Small ferns will help fill out any space, and they’re relatively easy to come by. Try and find a miniature variety if you can, as some ferns can grow pretty big.
Some that come recommended:
Peperomia, Maidenhair fern, Pteris, and Adiantum. I chose a variegated fern to place in mine, the pot I purchased had three separate plants in it so I picked out the smallest to place in my also quite small terrarium.
Soleirolia variants are perfect as well, and have a variety of amusing names such as, mind-your-own-business, baby’s tears, angel’s tears, friendship plant and Irish moss. (It is in fact, not a moss, but a plant from the nettle family.)
Tradescantia- also known as Spiderwort, is another plant that does well in humid climates. There are a lot of variants though, and I’d recommend staying away from any that are flowering as they will wilt and die quickly in the terrarium. I chose a Tradescantia Purple Passion to place in mine.
Other tropical foliage such as Dizygotheca and Neoregelia ‘fireball’ enjoy a humid environment, making them other possibilities for your display.
To finish it off I would recommend some moss. I took a trowel and dug some out of my garden. Moss is a great way to fill out your terrarium, it helps to cover bare soil and brings more diversity into the jar.
Trixie spent the whole time trying to eat my plants and the moss. Thanks Trix.
This section entirely depends on what container you’re using for your terrarium, but for brevity’s sake I’m going to assume you’re using the same line of terrariums that I am, and in that case you’ve got some trimming to do. The opening of the bottle is a lot smaller than you first think, so you’ll need to carefully extract the plants from their pots, and gently scrape or shake off most of the soil around the roots so you can fit it through the top. This is where having another container or a lot of newspaper down comes in handy to catch all the soil!
Move the plant around after it’s fallen inside, and make sure you push soil back around the roots when you’ve confirmed the placement.
Now is a good time to consider the layout of your terrarium. Instagram and Pinterest are great sources of inspiration, just make sure whatever you use is small enough to fit!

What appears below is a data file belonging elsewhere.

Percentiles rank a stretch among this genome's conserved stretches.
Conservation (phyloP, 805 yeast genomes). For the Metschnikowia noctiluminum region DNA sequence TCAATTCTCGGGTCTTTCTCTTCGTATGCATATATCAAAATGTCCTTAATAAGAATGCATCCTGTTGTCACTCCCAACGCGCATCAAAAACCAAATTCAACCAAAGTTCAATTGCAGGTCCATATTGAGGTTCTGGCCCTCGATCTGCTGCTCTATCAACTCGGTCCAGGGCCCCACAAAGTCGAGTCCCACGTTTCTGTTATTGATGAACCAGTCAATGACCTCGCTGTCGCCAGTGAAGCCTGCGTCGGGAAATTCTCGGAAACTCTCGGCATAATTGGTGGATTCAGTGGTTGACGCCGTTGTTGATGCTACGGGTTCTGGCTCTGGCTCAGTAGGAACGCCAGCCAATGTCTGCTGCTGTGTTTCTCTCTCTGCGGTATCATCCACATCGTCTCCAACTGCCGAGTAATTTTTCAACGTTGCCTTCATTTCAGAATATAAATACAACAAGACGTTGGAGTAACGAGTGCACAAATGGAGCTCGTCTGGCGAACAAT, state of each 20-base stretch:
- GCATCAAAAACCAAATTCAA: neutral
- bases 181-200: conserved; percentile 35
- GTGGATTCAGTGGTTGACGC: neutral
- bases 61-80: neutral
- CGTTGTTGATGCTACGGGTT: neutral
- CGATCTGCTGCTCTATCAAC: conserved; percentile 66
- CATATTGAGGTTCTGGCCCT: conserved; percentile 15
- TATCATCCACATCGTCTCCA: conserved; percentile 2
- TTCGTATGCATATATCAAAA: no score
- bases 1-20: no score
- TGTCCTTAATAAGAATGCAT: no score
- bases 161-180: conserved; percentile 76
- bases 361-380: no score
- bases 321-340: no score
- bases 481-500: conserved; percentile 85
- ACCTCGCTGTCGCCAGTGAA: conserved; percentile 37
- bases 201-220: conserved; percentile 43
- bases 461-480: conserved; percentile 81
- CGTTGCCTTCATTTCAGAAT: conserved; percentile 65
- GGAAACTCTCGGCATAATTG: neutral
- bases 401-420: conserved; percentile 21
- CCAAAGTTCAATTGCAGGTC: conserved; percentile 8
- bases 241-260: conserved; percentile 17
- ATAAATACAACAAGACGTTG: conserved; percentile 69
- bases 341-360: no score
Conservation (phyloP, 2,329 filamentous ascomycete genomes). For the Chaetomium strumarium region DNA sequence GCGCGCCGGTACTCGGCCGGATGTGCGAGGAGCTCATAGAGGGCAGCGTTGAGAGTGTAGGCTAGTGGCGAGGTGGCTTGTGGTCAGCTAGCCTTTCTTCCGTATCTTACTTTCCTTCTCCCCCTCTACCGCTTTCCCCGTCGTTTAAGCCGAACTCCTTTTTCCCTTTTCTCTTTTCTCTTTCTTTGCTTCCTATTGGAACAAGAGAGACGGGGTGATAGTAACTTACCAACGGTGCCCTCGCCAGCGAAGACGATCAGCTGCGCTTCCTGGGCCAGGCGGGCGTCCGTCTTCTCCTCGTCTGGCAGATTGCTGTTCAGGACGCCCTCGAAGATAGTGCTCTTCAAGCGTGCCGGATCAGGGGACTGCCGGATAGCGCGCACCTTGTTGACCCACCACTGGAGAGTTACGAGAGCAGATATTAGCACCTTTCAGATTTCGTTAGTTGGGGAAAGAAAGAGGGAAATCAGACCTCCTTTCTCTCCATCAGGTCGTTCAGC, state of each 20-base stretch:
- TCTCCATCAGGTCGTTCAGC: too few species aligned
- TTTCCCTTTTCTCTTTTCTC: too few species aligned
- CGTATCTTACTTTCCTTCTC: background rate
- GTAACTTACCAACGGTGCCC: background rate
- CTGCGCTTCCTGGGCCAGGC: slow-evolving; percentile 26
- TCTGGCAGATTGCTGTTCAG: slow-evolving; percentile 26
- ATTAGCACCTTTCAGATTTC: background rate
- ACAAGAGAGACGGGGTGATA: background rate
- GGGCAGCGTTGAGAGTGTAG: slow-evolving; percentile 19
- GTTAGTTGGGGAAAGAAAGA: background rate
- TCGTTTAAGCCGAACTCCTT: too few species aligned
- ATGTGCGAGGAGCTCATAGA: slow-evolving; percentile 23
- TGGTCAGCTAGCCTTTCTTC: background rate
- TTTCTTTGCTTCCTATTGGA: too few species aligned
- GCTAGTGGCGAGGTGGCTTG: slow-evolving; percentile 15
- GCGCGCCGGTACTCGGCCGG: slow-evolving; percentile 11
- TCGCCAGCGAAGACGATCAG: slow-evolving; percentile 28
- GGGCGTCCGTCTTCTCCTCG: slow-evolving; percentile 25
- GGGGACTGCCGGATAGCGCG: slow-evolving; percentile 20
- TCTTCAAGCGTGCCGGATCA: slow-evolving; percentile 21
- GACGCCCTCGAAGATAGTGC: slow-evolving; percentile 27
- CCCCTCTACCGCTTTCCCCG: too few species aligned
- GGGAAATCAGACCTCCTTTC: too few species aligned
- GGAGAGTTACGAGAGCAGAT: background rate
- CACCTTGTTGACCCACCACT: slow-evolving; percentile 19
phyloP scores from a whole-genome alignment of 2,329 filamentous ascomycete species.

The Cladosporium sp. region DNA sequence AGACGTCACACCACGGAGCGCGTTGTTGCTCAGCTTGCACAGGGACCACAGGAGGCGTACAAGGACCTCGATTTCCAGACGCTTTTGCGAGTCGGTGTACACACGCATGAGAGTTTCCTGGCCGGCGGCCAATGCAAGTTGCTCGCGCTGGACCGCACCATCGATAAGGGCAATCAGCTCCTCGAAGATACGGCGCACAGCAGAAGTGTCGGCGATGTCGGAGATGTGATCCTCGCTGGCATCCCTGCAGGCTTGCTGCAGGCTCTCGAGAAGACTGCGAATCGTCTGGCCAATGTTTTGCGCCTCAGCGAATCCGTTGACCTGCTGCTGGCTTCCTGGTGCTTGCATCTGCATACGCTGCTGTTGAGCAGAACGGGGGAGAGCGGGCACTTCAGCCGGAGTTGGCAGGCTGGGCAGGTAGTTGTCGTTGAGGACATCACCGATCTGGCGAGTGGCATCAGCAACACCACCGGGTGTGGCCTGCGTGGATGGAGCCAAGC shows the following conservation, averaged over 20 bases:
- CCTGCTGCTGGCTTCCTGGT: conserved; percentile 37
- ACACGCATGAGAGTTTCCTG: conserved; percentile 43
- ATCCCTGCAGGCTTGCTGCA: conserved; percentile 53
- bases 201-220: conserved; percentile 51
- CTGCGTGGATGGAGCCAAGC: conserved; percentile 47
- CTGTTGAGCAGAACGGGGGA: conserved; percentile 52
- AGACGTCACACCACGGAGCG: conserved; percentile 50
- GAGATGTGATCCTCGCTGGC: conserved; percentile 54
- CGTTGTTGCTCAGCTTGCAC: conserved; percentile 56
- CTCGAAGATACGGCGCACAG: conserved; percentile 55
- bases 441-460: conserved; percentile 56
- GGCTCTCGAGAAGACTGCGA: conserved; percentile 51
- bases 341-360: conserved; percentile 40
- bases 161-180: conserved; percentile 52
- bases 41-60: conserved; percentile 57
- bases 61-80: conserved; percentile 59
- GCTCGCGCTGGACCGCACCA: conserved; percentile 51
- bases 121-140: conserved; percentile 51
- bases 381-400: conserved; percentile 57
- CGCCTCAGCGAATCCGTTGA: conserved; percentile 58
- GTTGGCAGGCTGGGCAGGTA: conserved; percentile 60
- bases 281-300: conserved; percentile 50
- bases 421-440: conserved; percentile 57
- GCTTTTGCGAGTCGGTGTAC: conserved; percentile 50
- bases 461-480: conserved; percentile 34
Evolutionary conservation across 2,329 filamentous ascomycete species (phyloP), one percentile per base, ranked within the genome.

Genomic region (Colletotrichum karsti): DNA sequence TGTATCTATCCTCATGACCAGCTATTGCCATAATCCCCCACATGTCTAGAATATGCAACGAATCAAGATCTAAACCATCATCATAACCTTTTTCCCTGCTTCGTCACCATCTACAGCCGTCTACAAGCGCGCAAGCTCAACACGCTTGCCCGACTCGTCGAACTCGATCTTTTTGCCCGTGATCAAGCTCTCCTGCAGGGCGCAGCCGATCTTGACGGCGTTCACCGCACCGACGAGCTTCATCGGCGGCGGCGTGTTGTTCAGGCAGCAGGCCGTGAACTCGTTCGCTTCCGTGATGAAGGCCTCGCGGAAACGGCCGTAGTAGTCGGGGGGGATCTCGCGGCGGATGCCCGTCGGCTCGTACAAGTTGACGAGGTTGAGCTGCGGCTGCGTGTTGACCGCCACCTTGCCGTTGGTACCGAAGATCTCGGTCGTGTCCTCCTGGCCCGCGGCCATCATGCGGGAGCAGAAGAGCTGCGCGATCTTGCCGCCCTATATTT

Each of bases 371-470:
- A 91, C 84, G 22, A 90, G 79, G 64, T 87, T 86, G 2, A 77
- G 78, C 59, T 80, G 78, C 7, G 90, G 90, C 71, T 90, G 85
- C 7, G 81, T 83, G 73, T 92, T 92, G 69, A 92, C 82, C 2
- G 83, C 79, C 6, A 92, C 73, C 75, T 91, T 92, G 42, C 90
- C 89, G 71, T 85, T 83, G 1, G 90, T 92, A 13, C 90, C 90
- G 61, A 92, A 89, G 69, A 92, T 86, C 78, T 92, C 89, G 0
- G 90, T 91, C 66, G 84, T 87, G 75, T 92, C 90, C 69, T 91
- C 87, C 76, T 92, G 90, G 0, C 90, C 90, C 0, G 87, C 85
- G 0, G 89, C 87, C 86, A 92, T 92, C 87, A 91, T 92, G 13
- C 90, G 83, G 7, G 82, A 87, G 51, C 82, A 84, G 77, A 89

In my terrarium I used some old chunky sticks to create a divide in the middle, putting the fern one side and the tradescantia on the other, with moss liberally applied all around. To finish it off, I added some more height with a mossy stick reaching up through the bottle, remember to consider your layers to make for a more visually interesting display!
Here’s my finished terrarium! I’m very pleased with how it turned out, and it didn’t take more than about half an hour to put together!
Before adding the cork, make sure you give your terrarium a good spritz with a spray bottle, or pour a little water down the side. You don’t need to add the cork straight away – allow the bottle to stand for a day to let the plants settle, and for the first week or so, take the cork off for a few hours every day. This allows you to adjust the water, and allows the plants to breathe and accumulate to their new closed-system environment a little easier.
Keep your terrarium out of direct sunlight, and rotate it every day or so to allow all sides to soak up some heat.
And here’s my beauty after 2 weeks! The tiny wild clover in the moss are loving it!
Troubleshooting and the future
There’s always the fear that your terrarium won’t last the weekend. Fear not! If you’ve used the right plants and followed the guide you should be safe. One thing to bear in mind is the water cycle, moisture should build up over the day, then drip back down to the soil overnight. If there is too much condensation then plants might start to rot, so remove the cork and allow it to dry out a little. If there’s no moisture on the sides by late afternoon, it may need a spritz of water to keep the cycle going.
If it does unfortunately go wrong, there’s no shame in calling it a day, dumping it all out and starting again. We all have to start somewhere, and I’m sure your next terrarium will look amazing!
If you do make up one of our terrariums, be sure to snap a photo and send it in!
Bonus points for getting your pets involved!
Charlotte is a Copy Writer at Primrose, writing product descriptions and about anything else that comes her way. She owns 2 rabbits and 5 chickens that she loves very much. (Her garden is most certainly not tidy).
When not at her desk you can find her attempting to find her way back to Japan again, or drawing.